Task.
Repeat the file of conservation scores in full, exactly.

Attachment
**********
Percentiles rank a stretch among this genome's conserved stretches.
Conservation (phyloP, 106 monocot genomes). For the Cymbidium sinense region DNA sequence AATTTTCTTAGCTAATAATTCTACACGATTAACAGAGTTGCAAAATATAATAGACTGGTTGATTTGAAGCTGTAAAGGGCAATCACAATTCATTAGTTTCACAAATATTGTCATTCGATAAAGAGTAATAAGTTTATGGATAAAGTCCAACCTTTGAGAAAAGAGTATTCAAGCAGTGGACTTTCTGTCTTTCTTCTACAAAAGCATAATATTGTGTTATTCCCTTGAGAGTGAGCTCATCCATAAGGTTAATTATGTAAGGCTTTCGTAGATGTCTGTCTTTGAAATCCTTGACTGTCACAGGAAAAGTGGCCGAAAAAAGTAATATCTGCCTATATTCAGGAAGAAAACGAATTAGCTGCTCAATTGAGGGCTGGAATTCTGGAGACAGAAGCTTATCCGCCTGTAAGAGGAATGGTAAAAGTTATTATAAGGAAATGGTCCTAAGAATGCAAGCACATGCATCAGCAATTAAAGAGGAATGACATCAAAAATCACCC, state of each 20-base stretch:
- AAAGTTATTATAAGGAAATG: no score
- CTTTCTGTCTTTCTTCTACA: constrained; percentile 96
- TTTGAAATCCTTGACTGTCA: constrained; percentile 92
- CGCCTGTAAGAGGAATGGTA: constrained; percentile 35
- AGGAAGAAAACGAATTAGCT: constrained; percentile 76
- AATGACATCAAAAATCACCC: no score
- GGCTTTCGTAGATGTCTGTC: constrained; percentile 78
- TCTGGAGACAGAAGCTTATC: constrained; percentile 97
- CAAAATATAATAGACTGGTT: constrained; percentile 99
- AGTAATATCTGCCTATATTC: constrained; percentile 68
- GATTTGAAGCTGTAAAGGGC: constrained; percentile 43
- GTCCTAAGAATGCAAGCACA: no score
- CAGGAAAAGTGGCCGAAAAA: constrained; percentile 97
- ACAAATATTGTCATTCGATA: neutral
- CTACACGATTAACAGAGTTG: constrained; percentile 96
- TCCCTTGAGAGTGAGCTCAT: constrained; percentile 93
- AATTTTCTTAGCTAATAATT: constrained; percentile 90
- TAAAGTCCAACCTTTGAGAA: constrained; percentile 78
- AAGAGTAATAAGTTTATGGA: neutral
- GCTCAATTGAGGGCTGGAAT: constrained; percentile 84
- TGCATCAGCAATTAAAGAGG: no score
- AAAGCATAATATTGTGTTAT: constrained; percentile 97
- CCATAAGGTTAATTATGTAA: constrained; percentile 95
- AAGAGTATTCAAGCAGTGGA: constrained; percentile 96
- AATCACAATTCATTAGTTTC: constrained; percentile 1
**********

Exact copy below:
Percentiles rank a stretch among this genome's conserved stretches.
Conservation (phyloP, 106 monocot genomes). For the Cymbidium sinense region DNA sequence AATTTTCTTAGCTAATAATTCTACACGATTAACAGAGTTGCAAAATATAATAGACTGGTTGATTTGAAGCTGTAAAGGGCAATCACAATTCATTAGTTTCACAAATATTGTCATTCGATAAAGAGTAATAAGTTTATGGATAAAGTCCAACCTTTGAGAAAAGAGTATTCAAGCAGTGGACTTTCTGTCTTTCTTCTACAAAAGCATAATATTGTGTTATTCCCTTGAGAGTGAGCTCATCCATAAGGTTAATTATGTAAGGCTTTCGTAGATGTCTGTCTTTGAAATCCTTGACTGTCACAGGAAAAGTGGCCGAAAAAAGTAATATCTGCCTATATTCAGGAAGAAAACGAATTAGCTGCTCAATTGAGGGCTGGAATTCTGGAGACAGAAGCTTATCCGCCTGTAAGAGGAATGGTAAAAGTTATTATAAGGAAATGGTCCTAAGAATGCAAGCACATGCATCAGCAATTAAAGAGGAATGACATCAAAAATCACCC, state of each 20-base stretch:
- AAAGTTATTATAAGGAAATG: no score
- CTTTCTGTCTTTCTTCTACA: constrained; percentile 96
- TTTGAAATCCTTGACTGTCA: constrained; percentile 92
- CGCCTGTAAGAGGAATGGTA: constrained; percentile 35
- AGGAAGAAAACGAATTAGCT: constrained; percentile 76
- AATGACATCAAAAATCACCC: no score
- GGCTTTCGTAGATGTCTGTC: constrained; percentile 78
- TCTGGAGACAGAAGCTTATC: constrained; percentile 97
- CAAAATATAATAGACTGGTT: constrained; percentile 99
- AGTAATATCTGCCTATATTC: constrained; percentile 68
- GATTTGAAGCTGTAAAGGGC: constrained; percentile 43
- GTCCTAAGAATGCAAGCACA: no score
- CAGGAAAAGTGGCCGAAAAA: constrained; percentile 97
- ACAAATATTGTCATTCGATA: neutral
- CTACACGATTAACAGAGTTG: constrained; percentile 96
- TCCCTTGAGAGTGAGCTCAT: constrained; percentile 93
- AATTTTCTTAGCTAATAATT: constrained; percentile 90
- TAAAGTCCAACCTTTGAGAA: constrained; percentile 78
- AAGAGTAATAAGTTTATGGA: neutral
- GCTCAATTGAGGGCTGGAAT: constrained; percentile 84
- TGCATCAGCAATTAAAGAGG: no score
- AAAGCATAATATTGTGTTAT: constrained; percentile 97
- CCATAAGGTTAATTATGTAA: constrained; percentile 95
- AAGAGTATTCAAGCAGTGGA: constrained; percentile 96
- AATCACAATTCATTAGTTTC: constrained; percentile 1